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Most popular at the top

  • The Penniless Brideby Nicola Cornick

    Harlequin 2009; US$ 6.99

    Lord Robert Selborne intended to kiss the chimney sweep's daughter for luck at his cousin's wedding...not marry her! But of all the ladies assembled, she was the only one who captured his interest. And unless she became his wife in name only, he would forfeit his inheritance.... Having been raised by a brutal father on the London streets, Jemima... more...

  • The Emperor of All Maladiesby Siddhartha Mukherjee

    Scribner 2010; US$ 18.00

    Winner of the Pulitzer Prize, and now a documentary from Ken Burns on PBS, The Emperor of All Maladies is a magnificent, profoundly humane ?biography? of cancer?from its first documented appearances thousands of years ago through the epic battles in the twentieth century to cure, control, and conquer it to a radical new understanding of its essence.... more...

  • Utopia/Dystopiaby Michael D. Gordin; Helen Tilley; Gyan Prakash

    Princeton University Press 2010; US$ 35.00 US$ 31.85

    The concepts of utopia and dystopia have received much historical attention. Utopias have traditionally signified the ideal future: large-scale social, political, ethical, and religious spaces that have yet to be realized. Utopia/Dystopia offers a fresh approach to these ideas. Rather than locate utopias in grandiose programs of future totality,... more...

  • A Short History of Nearly Everything: Special Illustrated Editionby Bill Bryson

    Crown/Archetype 2010; US$ 18.00

    One of the world?s most beloved writers and bestselling author of One Summer takes his ultimate journey?into the most intriguing and intractable questions that science seeks to answer. In A Walk in the Woods , Bill Bryson trekked the Appalachian Trail ? well, most of it. In A Sunburned Country , he confronted some of the most lethal wildlife... more...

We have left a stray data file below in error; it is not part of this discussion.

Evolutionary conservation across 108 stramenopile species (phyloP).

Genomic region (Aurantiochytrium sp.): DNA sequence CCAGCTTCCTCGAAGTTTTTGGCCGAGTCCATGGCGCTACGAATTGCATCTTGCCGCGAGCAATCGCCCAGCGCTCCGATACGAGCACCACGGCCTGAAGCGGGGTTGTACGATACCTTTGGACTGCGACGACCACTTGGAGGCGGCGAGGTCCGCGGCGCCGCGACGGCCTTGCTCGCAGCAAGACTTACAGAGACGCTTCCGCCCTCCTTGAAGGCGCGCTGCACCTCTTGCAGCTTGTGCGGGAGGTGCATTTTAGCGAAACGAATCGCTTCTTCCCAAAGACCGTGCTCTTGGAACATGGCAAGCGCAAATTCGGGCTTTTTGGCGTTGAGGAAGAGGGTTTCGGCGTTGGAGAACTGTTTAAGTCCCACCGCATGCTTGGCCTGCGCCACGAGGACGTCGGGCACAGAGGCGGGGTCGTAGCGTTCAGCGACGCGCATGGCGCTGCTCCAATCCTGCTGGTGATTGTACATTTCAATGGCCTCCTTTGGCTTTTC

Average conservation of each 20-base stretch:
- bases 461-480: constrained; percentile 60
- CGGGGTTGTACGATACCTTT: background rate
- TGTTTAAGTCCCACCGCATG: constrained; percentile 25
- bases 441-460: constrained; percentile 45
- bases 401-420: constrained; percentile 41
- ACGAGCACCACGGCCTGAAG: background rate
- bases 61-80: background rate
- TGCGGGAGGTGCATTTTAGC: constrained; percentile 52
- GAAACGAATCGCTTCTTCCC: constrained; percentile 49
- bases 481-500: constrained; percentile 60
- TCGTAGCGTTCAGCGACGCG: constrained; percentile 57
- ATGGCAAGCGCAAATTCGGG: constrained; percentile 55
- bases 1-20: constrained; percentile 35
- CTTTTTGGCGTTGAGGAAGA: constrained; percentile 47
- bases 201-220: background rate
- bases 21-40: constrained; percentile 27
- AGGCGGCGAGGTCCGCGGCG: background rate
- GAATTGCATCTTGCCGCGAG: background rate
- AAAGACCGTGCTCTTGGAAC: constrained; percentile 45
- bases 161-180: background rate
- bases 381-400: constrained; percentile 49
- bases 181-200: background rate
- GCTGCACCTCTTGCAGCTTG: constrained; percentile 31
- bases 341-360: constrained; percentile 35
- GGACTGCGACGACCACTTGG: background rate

• Goodbye Cobber, God Bless Youby John Hamilton

    Pan Macmillan Australia 2007; US$ 1.81

    On August 7th 1915, men of the 3rd Light Horse Brigade staged one of the most tragic, brave and futile charges of the First World War. Seeking to break out of the Anzac position at Gallipoli they attempted to storm an extraordinarily strong Turkish position, defended by artillery, machineguns and thousands of men, using nothing but fixed bayonets... more...

  • A Rumor of Warby Philip Caputo

    Henry Holt and Co. 2014; US$ 13.30

    The classic Vietnam memoir, as relevant today as it was almost thirty years ago. In March of 1965, Marine Lieutenant Philip J. Caputo landed at Da Nang with the first ground combat unit deployed to Vietnam. Sixteen months later, having served on the line in one of modern history's ugliest wars, he returned home-physically whole but emotionally... more...

  • The March of Follyby Barbara W. Tuchman

    Random House Publishing Group 2011; US$ 18.00

    Pulitzer Prize?winning historian Barbara W. Tuchman, author of the World War I masterpiece The Guns of August, grapples with her boldest subject: the pervasive presence, through the ages, of failure, mismanagement, and delusion in government.   Drawing on a comprehensive array of examples, from Montezuma?s senseless surrender of his empire... more...

  • How the Mighty Fallby Jim Collins

    HarperCollins 2011; US$ 14.99

    Decline can be avoided. Decline can be detected. Decline can be reversed. Amidst the desolate landscape of fallen great companies, Jim Collins began to wonder: How do the mighty fall? Can decline be detected early and avoided? How far can a company fall before the path toward doom becomes inevitable and unshakable? How can companies reverse... more...

  • Changes in the Landby William Cronon

    Farrar, Straus and Giroux 2011; US$ 6.79

    Winner of the Francis Parkman Prize Changes in the Land offers an original and persuasive interpretation of the changing circumstances in New England's plant and animal communities that occurred with the shift from Indian to European dominance. With the tools of both historian and ecologist, Cronon constructs an interdisciplinary analysis of how... more...

  • The White Man's Indianby Robert F. Berkhofer

    Knopf Doubleday Publishing Group 2011; US$ 11.96

    Columbus called them "Indians" because his geography was faulty. But that name and, more importantly, the images it has come to suggest have endured for five centuries, not only obscuring the true identity of the original Americans but serving as an idealogical weapon in their subjugation. Now, in this brilliant and deeply disturbing reinterpretation... more...